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Slug: Phil Williams

Control Methods for Slugs

7 ways to keep pesky slugs from your garden
Wednesday, February 12, 2014, 5:06 PM

I absolutely loathe slugs. They are a huge pest in my strawberry patch, and a minor pest in my annual garden. I mulch my garden with either shredded hardwood or straw, and I definitely have more slug problems from mulching. Having said that, the benefits of mulching far outweigh the slugs. I have tried quite a few natural and home remedies that can work wonders at keeping your slug problems to a minimum.  Join me in exploring the numerous options we have at our disposal. » Read more

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daseaford / Shutterstock

How to Control Mites and Lice on Chickens

Managing your flock for optimum health
Monday, January 27, 2014, 3:31 PM

Chickens love to take dust baths. This helps to keep their feathers clean and in good shape, but more importantly it helps to keep them free of mites and lice. Mites and lice can be serious pests of your flock. If chickens are left untreated in an outbreak, the results can be a general weakening, lower egg production, loss of appetite, lethargy, and possibly death. Your chickens should be active all day. If they are not moving much, there may be something wrong. » Read more

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Lori Martin / Shutterstock

Planting Asparagus

How to get your first aparagus patch in place
Friday, January 17, 2014, 2:58 PM

Asparagus is one of my favorite garden plants. It is the first vegetable to harvest in the spring, it’s perennial, and it tastes great. What more could you ask for?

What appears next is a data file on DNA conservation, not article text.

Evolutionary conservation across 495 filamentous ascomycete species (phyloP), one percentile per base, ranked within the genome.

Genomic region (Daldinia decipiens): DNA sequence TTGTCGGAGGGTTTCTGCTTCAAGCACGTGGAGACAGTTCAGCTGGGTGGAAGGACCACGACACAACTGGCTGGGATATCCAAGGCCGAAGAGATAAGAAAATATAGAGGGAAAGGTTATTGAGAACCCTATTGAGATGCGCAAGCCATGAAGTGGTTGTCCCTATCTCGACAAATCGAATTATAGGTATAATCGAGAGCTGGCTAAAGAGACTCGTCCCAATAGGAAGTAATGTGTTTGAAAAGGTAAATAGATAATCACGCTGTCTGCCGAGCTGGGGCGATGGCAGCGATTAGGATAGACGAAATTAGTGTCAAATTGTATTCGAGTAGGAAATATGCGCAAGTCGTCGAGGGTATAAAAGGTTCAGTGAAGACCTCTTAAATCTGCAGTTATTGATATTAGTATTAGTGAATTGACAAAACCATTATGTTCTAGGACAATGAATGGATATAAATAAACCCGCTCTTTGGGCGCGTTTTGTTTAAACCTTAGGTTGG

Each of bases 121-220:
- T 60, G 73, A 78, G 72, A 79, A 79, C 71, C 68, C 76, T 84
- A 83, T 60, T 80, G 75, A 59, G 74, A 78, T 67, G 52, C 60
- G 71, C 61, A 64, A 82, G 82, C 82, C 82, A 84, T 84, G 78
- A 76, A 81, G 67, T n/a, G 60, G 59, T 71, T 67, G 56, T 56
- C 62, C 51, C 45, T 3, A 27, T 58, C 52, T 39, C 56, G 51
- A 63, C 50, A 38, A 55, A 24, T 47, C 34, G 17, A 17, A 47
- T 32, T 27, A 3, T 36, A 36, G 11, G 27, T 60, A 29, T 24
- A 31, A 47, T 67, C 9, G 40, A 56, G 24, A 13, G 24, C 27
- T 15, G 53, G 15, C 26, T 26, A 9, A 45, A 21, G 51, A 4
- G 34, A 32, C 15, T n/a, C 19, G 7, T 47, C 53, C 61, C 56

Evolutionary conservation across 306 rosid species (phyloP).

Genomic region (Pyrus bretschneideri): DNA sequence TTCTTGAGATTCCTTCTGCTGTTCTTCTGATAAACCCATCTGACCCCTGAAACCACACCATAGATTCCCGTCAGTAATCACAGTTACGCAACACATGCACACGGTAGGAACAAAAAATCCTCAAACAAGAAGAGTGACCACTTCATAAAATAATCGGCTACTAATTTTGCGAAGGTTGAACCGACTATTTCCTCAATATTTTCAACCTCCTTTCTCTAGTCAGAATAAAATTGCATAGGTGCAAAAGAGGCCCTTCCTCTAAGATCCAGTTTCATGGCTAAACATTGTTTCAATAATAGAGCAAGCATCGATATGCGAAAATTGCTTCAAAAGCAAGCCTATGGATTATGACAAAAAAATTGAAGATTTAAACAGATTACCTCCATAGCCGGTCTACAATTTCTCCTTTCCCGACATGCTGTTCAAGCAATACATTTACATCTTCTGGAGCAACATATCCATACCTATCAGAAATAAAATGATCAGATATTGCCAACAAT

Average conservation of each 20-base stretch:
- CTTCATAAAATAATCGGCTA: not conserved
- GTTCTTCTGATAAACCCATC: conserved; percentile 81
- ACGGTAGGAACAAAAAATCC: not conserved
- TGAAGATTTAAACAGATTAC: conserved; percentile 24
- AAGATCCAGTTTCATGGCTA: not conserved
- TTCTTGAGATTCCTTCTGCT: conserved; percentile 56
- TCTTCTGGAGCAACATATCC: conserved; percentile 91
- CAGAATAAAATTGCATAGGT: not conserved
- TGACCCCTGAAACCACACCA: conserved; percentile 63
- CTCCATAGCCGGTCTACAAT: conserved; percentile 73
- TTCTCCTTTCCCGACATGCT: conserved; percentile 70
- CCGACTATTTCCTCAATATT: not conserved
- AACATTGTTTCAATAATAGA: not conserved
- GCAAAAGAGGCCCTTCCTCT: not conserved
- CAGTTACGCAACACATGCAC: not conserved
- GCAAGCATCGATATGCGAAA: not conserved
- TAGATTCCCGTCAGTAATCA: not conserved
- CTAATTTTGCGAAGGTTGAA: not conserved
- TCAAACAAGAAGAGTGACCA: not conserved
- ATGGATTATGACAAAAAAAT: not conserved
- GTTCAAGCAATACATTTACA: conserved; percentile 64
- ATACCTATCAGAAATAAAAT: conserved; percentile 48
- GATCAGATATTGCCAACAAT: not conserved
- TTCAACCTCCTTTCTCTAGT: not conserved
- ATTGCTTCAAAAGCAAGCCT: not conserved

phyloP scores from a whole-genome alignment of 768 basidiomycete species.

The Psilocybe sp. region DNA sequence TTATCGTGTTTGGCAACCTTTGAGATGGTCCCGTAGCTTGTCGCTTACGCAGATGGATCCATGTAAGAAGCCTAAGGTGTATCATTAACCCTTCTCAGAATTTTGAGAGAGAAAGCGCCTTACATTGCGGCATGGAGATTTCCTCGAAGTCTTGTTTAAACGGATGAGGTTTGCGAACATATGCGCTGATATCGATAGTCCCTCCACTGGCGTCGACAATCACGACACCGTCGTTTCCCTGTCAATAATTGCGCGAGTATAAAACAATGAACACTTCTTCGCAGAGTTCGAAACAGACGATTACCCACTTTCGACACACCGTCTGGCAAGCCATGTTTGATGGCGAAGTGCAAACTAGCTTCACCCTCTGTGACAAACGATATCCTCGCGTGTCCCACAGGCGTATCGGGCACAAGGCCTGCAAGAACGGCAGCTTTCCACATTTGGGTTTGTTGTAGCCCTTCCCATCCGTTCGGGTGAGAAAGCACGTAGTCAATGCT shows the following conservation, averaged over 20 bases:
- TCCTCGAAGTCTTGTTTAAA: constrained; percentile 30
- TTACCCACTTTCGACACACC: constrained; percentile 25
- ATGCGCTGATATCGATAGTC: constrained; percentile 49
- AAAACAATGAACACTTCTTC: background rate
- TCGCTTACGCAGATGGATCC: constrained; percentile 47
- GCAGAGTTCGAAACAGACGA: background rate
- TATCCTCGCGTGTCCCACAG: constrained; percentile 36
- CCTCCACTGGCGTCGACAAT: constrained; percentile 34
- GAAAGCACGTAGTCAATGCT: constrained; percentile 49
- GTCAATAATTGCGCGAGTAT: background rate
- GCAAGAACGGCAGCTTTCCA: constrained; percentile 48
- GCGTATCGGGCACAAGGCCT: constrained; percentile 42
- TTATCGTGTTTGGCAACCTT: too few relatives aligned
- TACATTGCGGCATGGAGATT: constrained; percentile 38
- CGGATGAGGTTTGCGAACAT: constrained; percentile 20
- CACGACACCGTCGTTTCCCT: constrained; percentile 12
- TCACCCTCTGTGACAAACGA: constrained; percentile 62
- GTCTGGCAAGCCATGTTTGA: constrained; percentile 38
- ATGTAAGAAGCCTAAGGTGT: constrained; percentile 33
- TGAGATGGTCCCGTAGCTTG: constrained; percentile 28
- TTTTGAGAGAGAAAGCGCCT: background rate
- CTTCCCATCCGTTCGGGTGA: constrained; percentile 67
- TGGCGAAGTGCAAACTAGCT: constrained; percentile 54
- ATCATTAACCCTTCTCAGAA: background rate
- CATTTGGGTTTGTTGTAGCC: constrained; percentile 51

Most people establish an asparagus patch with bare-root asparagus plants. It is best to plant in early spring as soon as the soil is warm enough to work. I would not harvest any asparagus spears the first season. Just let it grow, and cut it back in the late fall when the ferns go brown. You should be able to harvest the following spring. The herbs caraway and basil make nice companions. I will be seeding in caraway amongst the patch in mid-April and basil after the fear of frost has past. (Video at the bottom of the article) » Read more

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The Money Side of the College Experience

The growing financial monster must be fed
Tuesday, January 14, 2014, 6:02 PM

Going to college in the USA has never been cheap, but those who haven’t been in the market recently don’t realize how crazy it’s become. » Read more

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Photo: Phil Williams

How to Plant Bare Root Fruit Trees

Getting ready for bare root tree planting season
Friday, January 10, 2014, 12:21 PM

What is a bare root tree?

A bare root tree is just like it sounds. It comes with the tree, roots, and no soil. This is extremely beneficial to online shippers, as it makes the trees extremely light to ship. I received three trees from Adams County Nursery that weighed less than ten pounds all together. I would not buy bare root trees from a big box store, as it is hard to know how they have been cared for. It is best to buy direct from the grower if possible. I have had good luck with the trees from Adams County Nursery. » Read more